- UDL in Higher Education
- Accessibility Basics
- Creating Accessible Google Docs
- Helpful Links and Contacts
This guide was created to familiarize faculty with campus resources, recommendations, and departments that offer associated services related to accessibility and Universal Design for Learning (UDL). The Teaching & Learning Innovations (TLI) team is committed to supporting CI faculty in the development and instruction of high-quality, accessible courses that benefit all students at CSU Channel Islands.
In addition to the content on this page, there are also several campus services to become familiar with.
UDL in Higher Education
This is a great introductory video about Universal Design for Learning in Higher Education. More information can be found in the Helpful links section.
Headers are an important organization tool; they help readers better understand the main points of each section and allow them to skim the page.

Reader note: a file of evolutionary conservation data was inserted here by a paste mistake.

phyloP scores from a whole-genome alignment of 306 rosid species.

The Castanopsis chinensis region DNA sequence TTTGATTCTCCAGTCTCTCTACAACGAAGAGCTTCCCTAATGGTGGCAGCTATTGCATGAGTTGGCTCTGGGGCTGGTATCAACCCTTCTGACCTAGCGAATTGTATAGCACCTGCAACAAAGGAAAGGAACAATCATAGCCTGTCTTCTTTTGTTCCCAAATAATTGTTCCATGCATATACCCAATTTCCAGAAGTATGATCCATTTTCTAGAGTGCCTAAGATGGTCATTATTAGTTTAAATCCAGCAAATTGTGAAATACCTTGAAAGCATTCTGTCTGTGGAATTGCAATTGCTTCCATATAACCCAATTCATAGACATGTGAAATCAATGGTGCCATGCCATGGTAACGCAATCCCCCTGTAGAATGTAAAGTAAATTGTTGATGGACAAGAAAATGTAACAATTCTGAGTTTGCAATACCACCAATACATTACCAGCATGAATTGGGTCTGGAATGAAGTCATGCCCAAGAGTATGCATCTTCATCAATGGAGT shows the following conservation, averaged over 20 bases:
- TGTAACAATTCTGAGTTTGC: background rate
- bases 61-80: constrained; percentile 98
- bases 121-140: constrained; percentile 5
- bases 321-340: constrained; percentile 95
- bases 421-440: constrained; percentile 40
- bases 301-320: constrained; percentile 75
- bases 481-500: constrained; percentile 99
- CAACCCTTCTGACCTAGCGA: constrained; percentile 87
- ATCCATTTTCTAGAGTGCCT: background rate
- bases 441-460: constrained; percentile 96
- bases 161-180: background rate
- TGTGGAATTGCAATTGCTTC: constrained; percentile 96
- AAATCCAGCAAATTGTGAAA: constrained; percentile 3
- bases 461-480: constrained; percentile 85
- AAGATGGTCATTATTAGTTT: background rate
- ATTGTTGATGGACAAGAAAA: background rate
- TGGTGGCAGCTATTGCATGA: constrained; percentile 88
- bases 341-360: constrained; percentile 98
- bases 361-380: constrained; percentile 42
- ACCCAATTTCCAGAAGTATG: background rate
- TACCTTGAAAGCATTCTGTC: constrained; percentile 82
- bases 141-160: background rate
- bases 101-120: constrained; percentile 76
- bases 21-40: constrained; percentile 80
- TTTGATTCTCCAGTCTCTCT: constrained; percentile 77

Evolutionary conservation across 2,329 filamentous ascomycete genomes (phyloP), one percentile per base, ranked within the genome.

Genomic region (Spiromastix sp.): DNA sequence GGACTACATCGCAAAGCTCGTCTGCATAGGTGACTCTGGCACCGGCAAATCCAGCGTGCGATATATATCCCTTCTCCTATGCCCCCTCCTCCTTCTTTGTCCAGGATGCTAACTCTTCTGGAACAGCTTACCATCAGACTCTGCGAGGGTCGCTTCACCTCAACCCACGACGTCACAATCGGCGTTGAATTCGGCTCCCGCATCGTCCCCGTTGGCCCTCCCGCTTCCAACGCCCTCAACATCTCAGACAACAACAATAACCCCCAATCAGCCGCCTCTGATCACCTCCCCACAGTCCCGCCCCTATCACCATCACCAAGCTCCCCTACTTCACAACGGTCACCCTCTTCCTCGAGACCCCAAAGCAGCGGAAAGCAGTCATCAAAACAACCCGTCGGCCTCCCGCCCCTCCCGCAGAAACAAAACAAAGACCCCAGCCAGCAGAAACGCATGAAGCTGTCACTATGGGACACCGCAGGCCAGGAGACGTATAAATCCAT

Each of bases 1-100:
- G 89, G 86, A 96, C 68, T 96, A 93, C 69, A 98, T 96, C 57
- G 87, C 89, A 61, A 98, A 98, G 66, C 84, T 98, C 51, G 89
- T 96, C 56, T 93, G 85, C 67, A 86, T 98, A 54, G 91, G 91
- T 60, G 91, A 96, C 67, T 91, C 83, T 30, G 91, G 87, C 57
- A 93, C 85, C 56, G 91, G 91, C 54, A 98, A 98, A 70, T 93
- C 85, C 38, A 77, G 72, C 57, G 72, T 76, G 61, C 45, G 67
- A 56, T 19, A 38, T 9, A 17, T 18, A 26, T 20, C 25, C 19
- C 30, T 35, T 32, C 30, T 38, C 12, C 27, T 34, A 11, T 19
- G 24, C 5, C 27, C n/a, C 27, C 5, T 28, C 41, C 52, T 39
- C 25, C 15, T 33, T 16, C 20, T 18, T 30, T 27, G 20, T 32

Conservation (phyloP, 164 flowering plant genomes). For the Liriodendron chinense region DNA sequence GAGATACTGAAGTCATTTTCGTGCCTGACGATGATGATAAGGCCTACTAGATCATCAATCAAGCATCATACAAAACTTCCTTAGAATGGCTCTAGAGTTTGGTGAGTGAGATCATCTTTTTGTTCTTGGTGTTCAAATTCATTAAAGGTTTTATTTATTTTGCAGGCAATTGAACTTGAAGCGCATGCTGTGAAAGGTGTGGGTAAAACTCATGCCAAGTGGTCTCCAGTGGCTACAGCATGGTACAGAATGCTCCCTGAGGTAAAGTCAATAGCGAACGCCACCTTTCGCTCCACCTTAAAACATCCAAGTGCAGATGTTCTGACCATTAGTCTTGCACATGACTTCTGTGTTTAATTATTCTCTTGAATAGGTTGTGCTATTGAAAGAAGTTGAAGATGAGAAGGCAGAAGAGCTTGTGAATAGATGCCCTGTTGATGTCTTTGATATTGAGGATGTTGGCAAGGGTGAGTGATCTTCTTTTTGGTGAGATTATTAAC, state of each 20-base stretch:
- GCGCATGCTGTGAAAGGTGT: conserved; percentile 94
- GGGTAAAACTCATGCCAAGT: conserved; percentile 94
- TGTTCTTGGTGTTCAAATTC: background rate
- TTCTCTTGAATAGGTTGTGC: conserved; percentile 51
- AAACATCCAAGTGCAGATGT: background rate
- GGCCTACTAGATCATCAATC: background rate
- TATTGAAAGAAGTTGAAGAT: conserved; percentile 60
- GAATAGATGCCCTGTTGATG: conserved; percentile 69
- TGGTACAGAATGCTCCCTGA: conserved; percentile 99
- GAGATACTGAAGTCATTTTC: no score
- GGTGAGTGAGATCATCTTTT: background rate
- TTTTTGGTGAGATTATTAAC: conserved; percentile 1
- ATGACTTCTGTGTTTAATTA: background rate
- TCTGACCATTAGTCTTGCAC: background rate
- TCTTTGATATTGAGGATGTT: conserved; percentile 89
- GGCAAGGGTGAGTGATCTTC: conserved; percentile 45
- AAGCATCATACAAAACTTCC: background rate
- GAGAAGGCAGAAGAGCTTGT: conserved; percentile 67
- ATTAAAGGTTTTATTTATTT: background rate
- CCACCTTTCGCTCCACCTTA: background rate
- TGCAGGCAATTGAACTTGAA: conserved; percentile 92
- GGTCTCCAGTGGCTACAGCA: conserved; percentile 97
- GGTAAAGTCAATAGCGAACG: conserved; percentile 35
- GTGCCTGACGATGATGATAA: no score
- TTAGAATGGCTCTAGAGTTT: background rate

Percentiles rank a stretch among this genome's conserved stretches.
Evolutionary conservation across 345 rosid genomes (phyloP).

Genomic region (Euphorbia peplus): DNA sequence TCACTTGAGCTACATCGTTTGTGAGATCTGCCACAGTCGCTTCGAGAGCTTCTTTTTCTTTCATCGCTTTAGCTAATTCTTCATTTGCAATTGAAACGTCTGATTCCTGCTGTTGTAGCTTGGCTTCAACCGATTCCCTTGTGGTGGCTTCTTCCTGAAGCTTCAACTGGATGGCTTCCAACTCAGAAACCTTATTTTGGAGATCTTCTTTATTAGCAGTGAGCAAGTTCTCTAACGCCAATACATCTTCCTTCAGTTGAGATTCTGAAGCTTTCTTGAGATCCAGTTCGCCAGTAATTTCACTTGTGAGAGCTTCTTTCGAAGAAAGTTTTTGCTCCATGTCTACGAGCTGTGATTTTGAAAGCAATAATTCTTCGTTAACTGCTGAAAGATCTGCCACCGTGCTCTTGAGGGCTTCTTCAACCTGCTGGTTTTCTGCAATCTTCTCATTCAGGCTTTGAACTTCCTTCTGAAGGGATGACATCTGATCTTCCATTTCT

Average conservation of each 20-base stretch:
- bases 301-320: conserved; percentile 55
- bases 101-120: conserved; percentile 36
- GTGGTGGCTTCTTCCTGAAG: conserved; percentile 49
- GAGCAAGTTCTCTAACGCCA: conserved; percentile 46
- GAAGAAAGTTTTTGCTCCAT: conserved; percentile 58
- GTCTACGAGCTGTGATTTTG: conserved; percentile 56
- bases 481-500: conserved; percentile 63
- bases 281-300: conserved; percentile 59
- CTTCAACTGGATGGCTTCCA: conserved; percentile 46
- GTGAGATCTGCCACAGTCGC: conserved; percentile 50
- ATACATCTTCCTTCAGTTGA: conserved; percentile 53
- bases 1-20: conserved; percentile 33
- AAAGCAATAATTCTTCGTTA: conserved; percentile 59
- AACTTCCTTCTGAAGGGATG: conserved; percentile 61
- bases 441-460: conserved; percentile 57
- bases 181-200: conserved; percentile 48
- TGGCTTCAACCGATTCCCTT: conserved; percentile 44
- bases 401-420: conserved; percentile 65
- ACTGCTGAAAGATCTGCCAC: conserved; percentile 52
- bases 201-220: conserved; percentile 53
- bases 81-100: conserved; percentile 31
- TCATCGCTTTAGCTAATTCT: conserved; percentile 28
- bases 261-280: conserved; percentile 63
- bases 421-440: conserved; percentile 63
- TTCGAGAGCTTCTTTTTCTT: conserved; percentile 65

From an accessibility perspective, headings are an absolute necessity so students using screen readers can navigate through a Content page. When headings are used correctly, they allow individuals to move through the information based on heading topic rather than line-by-line. The use of headings is also a great way to 'chunk' material into digestible pieces for students and prevents cognitive overload.
- Use headings that are descriptive and concise.
- Nesting or Semantic Structure; be sure your headings are in order.
- Don't overdo it: Not all paragraphs need a subheading. Only use headings if you have more than one point per heading level.
- Use headings to enhance, not replace: Headings (and subheadings) should supplement the substance of your content, not take the place of your topic sentences.
- Never create headings manually.*
*Manually creating headers with formatting features such as: font size, bold, and underline may look nice, but these formatting features don't have the HTML tags that screen readers need to identify them as headers (e.g. Underlined text denotes a hyperlink). Underlining your text may confuse sighted users, who will expect the text to then link them to another page.